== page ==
Top and side view of the chain coral Quepora huronensis from the Louisville Limestone. Collected by R. Todd Hendricks from the Louisville Limestone in the Louisville area, and loaned to the Kentucky Geological Survey for display in the KGS lobby. Scale in centimeters.
Top and side view of the chain coral Quepora huronensis from the Louisville Limestone. Collected by R. Todd Hendricks from the Louisville Limestone in the Louisville area, and loaned to the Kentucky Geological Survey for display in the KGS lobby. Scale in centimeters.

Quepora is a type of tabulate coral, informally called a chain coral. Many people who collect fossils assume that all chain corals are Halysites, which is a common misconception. Halysites is the most frequently pictured genus of a chain coral in fossil identification books. There are, however, many different types of chain corals, including Quepora.

Description.The differences between chain-coral genera are subtle. Many features used to distinguish genera (and especially species) are frequently less than 1 millimeter in width, so require good specimens and a good eye or magnifying glass. Weathering of fossils, dolomitization, and silicification can smooth or obliterate the smaller features, which complicates identification. In Kentucky, chain-coral fossils are commonly silicified or dolomitized, which makes it difficult to see if a specimen has the intervening tubes (called coenenchyme) between major corallites, which are the first-level criteria for determining if a chain coral may be Halysites or Cystihalysites, or is Catenipora or Quepora. In practice, a secondary criteria, the shape of lacunae (the gaps between corallite chains) are sometimes used to determine genera in the field. Specimens with mostly polygonal lacunae and elongated loops (especially contorted loops) are usually identified as Halysites sp. (although they can also be Catenipora). Specimens dominated by mostly circular to elliptical (not contorted) lacunae are probably Quepora. Long chains which don’t often split or rejoin may be Cystihalysites. To learn more about chain corals and criteria for accurately identifying them in Kentucky, see the KGS fossil coral pages.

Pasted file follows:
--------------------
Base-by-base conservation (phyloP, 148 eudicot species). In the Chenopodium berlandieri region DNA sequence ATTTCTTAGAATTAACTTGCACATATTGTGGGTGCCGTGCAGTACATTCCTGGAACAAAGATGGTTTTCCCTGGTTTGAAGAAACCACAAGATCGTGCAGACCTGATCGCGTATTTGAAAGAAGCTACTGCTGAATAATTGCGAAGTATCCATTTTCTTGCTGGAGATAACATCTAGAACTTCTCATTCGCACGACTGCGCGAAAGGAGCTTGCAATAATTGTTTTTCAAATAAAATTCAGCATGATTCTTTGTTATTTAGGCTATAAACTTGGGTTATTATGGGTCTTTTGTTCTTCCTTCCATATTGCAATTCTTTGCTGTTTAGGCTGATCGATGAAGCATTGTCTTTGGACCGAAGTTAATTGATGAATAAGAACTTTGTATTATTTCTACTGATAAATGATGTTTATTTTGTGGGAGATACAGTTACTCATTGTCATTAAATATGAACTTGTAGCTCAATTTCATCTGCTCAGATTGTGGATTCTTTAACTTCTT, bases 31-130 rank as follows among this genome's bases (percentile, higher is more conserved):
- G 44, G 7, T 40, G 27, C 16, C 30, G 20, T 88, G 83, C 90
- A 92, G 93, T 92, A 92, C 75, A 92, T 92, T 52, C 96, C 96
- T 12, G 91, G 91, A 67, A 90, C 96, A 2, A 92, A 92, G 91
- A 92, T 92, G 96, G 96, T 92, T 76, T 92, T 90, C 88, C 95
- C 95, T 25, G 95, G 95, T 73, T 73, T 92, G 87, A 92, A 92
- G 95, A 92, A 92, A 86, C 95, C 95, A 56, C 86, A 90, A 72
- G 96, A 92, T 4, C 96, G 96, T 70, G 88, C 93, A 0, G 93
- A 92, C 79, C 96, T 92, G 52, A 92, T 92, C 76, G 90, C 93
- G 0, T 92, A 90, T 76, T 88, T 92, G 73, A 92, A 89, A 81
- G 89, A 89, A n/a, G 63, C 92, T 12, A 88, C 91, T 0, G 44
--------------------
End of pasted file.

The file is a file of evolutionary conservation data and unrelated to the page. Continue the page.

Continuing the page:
Species. Two species of Quepora are reported in Kentucky, Q. huronensis and Q. louisvillensis. Quepora huronensis has tiny, oval corallites (<1 mm) arranged in small ranks of 1 to 4 corallites. In contrast, Q. louisvillensis, has larger (>1 mm) and more widely-spaced corallites.

Comparison of three species of chain corals found in the Louisville Limestone to show similarities in overall appearance, and subtle differences in details of structures.
Comparison of three species of chain corals found in the Louisville Limestone to show similarities in overall appearance, and subtle differences in details of structures. Images from Stumm (1964, plate 80, Figs 1, 4, and 8), with permission of the Geological Society of America. Halysites occidens was originally called Halysites louisvillensis by Stumm (1964), but was subsequently placed in synonymy with Halysites occidens by Young and Noble (1987).

Range and geographic occurrence. Quepora and other chain corals are mostly restricted to the Silurian Period in Kentucky, so are good field indicators of Silurian strata. Quepora has only been reported from the Louisville Limestone in the greater Louisville area. It might possibly be found in other Silurian units in which the similar-appearing Halysites was historically reported, including the Brassfield Dolomite, Crab Orchard Formation, and Bisher Dolomite. Silurian units are exposed at the surface in the Outer Bluegrass Region of the state. Halysites has also been reported in the basal Devonian Jeffersonville Limestone, where they were reworked from erosion of the underlying Silurian Louisville Limestone. Quepora might also occur as eroded fragments in basal Devonian strata in Kentucky. Globally, Quepora has also been found in Upper Ordovician strata (Hill, 1981), but to date, none have been reported from Upper Ordovician strata of Kentucky.

Life and paleoecology. Shallow seas covered Kentucky during much of the Silurian. Chain corals like Quepora formed low-lying “hedge”-shaped corals on the Silurian sea floor. Each tiny corallite tube (hole) in the chain shape was the home of a tiny coral polyp. In life, tiny tentacles would have extended from each polyp for feeding, similar to modern coral polyps.

Learn more about chain and other coral fossils in Kentucky at the KGS coral website.

References

  • Hill, D., 1981, Part F–Coelenterata–Supplement 1-Rugosa and Tabulata, in Teichurt, C., ed., Treatise of Invertebrate Paleontology: Geological Society of America and University of Kansas Press, two volumes, 762 p.
  • Stumm, E.C., 1964, Silurian and Devonian corals of the Falls of the Ohio: Geological Society of America Memoirs, v. 93, 184 p.
  • Young, G.A. and Noble, J.P.A., 1987, The Llandovery—Wenlock Halysitidae from New Brunswick, Canada: Journal of Paleontology, v. 61, no. 6, p.1125–1147.

     

 

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Last Modified on 2021-02-12
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